The Chevalier d'Eon is a proof of this, for the king alone knew and had always known that the chevalier was a woman, and all the long discussions which the false chevalier had with the office for foreign affairs was a comedy which the king allowed to go on, only because it amused him.

Louis XV. was great in all things, and he would have had no faults if flattery had not forced them upon him. But how could he possibly have supposed himself faulty in anything when everyone around him repeated constantly that he was the best of kings? A king, in the opinion of which he was imbued respecting his own person, was a being of a nature by far too superior to ordinary men for him not to have the right to consider himself akin to a god. Sad destiny of kings! Vile flatterers are constantly doing everything necessary to reduce them below the condition of man.

The Princess of Ardore was delivered about that time of a young prince. Her husband, the Neapolitan ambassador, entreated Louis XV. to be god-father to the child; the king consented and presented his god-son with a regiment; but the mother, who did not like the military career for her son, refused it. The Marshal de Richelieu told me that he had never known the king laugh so heartily as when he heard of that singular refusal.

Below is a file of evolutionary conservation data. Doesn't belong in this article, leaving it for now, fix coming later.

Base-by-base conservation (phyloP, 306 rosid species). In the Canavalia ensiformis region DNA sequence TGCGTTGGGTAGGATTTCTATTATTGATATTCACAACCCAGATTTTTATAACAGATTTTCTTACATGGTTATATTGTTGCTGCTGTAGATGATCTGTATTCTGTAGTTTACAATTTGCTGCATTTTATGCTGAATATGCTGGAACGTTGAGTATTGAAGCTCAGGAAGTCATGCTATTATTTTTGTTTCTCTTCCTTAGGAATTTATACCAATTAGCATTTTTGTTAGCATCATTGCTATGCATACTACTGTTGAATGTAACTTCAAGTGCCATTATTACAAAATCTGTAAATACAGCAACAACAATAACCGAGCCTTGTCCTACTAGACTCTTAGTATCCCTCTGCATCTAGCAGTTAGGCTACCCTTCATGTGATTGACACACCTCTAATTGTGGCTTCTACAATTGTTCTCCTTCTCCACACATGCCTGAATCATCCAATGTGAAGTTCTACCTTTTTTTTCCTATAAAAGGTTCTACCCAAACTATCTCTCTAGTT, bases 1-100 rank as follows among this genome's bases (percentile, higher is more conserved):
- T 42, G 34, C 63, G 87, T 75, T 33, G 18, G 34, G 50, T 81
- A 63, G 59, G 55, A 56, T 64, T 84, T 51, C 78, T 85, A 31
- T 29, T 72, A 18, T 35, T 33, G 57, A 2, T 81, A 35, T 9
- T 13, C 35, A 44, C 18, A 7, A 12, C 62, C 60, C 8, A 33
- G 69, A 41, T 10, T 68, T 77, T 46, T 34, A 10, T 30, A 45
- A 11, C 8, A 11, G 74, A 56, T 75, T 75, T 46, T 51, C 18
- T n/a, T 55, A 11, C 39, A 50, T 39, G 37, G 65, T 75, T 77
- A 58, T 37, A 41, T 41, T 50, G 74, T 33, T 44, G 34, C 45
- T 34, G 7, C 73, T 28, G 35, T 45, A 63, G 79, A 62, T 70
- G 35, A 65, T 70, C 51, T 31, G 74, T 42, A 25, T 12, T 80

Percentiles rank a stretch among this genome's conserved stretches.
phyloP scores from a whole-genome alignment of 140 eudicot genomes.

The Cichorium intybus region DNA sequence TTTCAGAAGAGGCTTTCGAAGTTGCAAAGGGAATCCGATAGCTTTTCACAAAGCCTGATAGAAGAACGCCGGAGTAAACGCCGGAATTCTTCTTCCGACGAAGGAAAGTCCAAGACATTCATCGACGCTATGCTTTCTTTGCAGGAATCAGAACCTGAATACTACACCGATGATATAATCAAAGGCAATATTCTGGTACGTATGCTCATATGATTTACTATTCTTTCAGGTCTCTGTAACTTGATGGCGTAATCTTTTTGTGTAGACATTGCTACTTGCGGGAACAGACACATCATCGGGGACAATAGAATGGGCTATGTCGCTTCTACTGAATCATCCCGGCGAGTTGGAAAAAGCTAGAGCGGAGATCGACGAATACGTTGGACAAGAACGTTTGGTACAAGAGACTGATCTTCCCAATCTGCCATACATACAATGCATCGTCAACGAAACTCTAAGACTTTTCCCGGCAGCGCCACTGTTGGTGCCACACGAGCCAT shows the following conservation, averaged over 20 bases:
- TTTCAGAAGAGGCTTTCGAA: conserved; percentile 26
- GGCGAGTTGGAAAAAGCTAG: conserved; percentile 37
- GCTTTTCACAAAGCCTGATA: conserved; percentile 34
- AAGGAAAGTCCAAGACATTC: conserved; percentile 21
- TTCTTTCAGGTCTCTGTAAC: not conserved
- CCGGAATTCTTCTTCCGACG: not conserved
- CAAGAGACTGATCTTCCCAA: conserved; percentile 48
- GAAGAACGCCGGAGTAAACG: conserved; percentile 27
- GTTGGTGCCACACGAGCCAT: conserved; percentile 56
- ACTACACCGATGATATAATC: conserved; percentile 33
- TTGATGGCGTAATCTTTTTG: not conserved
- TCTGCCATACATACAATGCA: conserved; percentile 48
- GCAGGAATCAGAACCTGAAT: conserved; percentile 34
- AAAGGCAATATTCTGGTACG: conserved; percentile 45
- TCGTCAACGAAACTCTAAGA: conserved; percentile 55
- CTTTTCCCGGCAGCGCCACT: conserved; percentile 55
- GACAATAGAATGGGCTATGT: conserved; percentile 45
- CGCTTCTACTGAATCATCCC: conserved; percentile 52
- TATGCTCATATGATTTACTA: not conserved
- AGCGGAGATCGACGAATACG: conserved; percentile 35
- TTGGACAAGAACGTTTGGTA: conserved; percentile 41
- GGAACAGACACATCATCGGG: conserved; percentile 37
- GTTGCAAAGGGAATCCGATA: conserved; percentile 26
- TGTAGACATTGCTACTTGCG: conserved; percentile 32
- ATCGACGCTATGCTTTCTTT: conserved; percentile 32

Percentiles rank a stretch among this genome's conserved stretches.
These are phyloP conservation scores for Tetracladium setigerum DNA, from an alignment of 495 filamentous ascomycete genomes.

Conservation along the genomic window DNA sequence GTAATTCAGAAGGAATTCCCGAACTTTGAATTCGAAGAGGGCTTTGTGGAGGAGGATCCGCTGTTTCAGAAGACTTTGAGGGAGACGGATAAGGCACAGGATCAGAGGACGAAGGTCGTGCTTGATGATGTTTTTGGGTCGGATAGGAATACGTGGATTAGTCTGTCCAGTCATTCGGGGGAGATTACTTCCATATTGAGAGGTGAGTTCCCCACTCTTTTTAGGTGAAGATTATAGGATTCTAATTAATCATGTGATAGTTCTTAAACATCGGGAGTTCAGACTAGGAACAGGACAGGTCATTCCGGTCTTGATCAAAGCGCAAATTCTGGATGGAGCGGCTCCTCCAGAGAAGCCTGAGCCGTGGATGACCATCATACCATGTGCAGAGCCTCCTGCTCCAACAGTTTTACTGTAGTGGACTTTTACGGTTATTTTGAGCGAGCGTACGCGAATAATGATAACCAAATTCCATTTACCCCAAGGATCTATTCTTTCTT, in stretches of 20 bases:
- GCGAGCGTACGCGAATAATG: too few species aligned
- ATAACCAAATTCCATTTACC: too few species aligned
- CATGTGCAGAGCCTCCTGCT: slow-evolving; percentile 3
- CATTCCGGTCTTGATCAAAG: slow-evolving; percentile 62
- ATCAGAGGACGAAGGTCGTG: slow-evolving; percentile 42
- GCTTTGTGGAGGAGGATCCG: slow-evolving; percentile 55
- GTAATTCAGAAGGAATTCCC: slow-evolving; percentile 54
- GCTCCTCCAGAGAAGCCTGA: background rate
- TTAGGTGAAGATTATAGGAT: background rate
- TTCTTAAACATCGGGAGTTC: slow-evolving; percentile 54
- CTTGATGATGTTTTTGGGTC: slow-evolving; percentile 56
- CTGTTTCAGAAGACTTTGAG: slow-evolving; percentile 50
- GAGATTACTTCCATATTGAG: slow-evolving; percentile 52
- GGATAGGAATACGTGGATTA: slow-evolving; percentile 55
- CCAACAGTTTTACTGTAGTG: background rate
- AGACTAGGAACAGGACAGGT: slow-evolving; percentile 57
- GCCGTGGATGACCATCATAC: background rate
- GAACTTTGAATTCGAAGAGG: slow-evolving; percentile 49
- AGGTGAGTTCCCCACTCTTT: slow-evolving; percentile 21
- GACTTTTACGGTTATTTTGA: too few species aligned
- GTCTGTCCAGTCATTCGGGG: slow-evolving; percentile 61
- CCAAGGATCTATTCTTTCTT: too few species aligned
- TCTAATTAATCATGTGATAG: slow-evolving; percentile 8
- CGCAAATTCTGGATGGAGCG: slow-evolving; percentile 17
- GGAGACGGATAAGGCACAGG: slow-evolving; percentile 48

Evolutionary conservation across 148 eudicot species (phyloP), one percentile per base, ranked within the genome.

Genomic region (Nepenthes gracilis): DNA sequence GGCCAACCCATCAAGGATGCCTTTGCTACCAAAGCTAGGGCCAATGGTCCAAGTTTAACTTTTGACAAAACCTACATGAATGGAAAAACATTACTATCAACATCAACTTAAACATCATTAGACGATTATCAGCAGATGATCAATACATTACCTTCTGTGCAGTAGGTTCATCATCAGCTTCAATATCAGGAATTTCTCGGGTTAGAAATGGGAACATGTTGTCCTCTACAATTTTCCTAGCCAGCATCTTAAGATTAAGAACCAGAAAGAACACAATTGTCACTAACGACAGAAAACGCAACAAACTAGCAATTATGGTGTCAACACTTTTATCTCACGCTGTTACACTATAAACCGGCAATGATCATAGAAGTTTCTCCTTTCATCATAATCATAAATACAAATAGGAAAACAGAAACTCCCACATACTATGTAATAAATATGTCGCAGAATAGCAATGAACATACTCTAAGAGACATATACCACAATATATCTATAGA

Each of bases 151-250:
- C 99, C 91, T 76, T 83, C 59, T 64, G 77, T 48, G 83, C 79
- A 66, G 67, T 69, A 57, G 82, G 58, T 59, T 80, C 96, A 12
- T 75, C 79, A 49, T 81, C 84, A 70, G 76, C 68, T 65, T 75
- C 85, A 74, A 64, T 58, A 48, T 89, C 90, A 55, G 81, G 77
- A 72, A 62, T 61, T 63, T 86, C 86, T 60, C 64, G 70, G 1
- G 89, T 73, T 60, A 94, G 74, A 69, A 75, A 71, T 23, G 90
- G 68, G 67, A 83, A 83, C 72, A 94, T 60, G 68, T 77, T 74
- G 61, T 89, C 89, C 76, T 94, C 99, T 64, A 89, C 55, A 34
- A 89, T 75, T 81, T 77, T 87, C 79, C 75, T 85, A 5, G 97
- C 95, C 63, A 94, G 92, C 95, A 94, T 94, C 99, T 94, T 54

At the Duchess de Fulvie's I made the acquaintance of Mdlle. Gaussin, who was called Lolotte. She was the mistress of Lord Albemarle, the English ambassador, a witty and very generous nobleman. One evening he complained of his mistress praising the beauty of the stars which were shining brightly over her head, saying that she ought to know he could not give them to her. If Lord Albemarle had been ambassador to the court of France at the time of the rupture between France and England, he would have arranged all difficulties amicably, and the unfortunate war by which France lost Canada would not have taken place. There is no doubt that the harmony between two nations depends very often upon their respective ambassadors, when there is any danger of a rupture.

As to the noble lord's mistress, there was but one opinion respecting her. She was fit in every way to become his wife, and the highest families of France did not think that she needed the title of Lady Albemarle to be received with distinction; no lady considered it debasing to sit near her, although she was well known as the mistress of the English lord. She had passed from her mother's arms to those of Lord Albemarle at the age of thirteen, and her conduct was always of the highest respectability. She bore children whom the ambassador acknowledged legally, and she died Countess d'Erouville. I shall have to mention her again in my Memoirs.

I had likewise occasion to become acquainted at the Venetian Embassy with a lady from Venice, the widow of an English baronet named Wynne. She was then coming from London with her children, where she had been compelled to go in order to insure them the inheritance of their late father, which they would have lost if they had not declared themselves members of the Church of England. She was on her way back to Venice, much pleased with her journey. She was accompanied by her eldest daughter—a young girl of twelve years, who, notwithstanding her youth, carried on her beautiful face all the signs of perfection.